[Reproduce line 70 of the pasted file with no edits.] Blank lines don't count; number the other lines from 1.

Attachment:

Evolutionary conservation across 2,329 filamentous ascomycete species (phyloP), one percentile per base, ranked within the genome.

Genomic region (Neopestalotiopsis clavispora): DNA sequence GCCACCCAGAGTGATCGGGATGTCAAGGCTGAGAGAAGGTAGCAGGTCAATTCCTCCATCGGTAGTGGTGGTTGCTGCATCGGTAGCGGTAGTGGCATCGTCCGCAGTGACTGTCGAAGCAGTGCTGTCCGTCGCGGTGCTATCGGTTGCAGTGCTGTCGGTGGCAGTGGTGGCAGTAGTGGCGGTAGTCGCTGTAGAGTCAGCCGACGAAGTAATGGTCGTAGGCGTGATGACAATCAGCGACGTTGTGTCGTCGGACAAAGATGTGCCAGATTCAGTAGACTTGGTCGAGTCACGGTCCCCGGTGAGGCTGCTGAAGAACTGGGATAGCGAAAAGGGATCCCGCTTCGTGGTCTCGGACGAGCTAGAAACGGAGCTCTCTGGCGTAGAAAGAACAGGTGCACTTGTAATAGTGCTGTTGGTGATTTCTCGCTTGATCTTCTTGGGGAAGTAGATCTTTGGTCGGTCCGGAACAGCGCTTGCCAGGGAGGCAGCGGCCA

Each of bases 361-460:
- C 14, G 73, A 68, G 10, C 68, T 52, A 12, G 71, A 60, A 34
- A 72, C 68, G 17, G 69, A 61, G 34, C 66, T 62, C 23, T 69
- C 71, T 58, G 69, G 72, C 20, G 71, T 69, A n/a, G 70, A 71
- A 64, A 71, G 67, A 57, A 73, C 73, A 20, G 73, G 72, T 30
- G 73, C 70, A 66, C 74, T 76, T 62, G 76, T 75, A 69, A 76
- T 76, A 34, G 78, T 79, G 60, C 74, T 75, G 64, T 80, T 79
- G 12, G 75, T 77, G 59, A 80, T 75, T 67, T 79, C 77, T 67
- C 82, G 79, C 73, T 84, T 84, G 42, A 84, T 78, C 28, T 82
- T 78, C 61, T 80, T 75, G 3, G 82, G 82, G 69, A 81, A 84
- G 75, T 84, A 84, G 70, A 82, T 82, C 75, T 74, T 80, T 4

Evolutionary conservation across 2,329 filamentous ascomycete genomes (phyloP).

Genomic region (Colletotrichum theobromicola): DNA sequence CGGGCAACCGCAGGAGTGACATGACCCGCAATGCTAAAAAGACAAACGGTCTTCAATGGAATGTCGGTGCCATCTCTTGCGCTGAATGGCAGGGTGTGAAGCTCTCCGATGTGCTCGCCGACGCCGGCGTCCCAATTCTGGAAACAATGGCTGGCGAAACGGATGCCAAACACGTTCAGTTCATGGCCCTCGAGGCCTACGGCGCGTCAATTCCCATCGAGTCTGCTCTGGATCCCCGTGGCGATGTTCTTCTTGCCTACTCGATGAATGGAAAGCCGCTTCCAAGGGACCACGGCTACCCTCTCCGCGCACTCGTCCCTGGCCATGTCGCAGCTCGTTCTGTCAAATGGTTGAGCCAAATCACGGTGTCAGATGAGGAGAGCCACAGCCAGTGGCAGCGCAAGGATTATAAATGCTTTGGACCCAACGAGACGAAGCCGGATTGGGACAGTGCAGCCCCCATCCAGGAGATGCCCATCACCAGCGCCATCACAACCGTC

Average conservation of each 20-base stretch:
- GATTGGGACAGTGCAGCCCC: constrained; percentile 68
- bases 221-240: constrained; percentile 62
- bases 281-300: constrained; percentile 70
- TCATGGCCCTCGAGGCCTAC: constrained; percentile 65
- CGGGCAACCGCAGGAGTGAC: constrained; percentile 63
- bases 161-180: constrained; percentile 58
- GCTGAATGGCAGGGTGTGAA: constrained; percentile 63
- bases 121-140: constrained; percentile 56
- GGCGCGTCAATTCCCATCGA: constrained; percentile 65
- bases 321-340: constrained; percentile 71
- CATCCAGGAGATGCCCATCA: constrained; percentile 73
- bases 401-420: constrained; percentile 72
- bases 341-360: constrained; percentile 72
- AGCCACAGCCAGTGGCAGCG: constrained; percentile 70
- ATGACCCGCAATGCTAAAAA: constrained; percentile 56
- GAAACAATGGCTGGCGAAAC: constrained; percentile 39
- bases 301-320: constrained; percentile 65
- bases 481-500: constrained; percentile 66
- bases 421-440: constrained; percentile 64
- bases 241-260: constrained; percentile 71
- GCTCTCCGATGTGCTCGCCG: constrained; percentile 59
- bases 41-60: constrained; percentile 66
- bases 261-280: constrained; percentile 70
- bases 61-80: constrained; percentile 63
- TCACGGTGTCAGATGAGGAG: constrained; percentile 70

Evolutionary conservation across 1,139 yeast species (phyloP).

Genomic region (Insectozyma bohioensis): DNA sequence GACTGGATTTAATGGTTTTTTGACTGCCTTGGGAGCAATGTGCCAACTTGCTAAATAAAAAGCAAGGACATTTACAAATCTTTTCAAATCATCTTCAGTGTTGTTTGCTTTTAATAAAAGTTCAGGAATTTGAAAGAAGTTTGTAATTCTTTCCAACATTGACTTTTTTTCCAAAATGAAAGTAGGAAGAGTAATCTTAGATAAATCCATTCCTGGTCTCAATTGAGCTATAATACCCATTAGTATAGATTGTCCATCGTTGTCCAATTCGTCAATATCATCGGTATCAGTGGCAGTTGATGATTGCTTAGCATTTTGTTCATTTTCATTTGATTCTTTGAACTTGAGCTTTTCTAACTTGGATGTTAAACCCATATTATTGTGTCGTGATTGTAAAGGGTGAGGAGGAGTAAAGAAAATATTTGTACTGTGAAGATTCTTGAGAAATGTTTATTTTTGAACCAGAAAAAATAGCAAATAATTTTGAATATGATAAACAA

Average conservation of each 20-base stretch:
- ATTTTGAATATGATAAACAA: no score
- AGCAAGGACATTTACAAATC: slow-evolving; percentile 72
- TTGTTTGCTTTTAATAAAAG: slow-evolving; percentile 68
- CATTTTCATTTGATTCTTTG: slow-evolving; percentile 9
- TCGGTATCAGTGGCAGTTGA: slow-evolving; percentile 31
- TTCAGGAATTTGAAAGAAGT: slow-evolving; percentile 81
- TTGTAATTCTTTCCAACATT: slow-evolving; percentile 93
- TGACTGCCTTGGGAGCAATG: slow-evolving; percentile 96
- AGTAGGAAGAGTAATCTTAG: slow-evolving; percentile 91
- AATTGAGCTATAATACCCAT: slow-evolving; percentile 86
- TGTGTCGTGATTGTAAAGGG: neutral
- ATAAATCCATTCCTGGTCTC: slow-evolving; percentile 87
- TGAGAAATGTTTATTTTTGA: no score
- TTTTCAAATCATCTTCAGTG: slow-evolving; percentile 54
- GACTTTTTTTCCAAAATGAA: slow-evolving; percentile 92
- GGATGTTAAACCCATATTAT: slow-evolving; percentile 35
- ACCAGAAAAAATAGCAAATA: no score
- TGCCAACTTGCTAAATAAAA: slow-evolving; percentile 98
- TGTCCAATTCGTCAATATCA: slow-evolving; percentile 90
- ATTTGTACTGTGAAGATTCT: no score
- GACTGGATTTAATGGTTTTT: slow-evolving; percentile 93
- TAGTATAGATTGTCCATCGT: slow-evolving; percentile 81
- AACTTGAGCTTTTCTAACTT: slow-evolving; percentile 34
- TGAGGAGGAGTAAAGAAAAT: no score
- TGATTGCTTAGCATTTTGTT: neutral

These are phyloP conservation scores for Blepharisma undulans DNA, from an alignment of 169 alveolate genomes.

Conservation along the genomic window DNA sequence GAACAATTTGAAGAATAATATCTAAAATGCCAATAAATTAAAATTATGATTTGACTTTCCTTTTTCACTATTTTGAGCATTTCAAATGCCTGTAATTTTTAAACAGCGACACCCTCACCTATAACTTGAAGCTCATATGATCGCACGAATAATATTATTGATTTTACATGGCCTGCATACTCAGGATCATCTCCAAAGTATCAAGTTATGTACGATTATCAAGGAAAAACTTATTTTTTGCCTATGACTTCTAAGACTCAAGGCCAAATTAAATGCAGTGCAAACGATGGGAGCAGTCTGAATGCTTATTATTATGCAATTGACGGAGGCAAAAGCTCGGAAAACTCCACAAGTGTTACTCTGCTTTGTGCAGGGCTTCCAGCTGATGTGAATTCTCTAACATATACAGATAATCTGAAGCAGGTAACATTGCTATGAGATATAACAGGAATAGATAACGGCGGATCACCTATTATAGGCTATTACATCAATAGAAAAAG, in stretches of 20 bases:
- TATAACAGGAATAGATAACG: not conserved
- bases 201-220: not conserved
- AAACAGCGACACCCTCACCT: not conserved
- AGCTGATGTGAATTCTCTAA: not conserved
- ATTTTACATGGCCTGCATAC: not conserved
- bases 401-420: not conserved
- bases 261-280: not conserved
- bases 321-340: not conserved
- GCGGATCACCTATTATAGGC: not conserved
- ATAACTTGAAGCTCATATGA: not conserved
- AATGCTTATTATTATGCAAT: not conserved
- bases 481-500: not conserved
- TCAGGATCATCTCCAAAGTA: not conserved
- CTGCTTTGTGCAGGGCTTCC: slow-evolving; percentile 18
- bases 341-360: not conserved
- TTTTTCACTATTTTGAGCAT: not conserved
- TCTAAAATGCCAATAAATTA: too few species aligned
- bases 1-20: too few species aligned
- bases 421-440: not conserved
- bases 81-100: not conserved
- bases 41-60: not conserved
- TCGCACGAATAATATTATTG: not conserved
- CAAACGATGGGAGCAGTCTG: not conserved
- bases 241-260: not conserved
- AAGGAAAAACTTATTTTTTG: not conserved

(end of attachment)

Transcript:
These are phyloP conservation scores for Blepharisma undulans DNA, from an alignment of 169 alveolate genomes.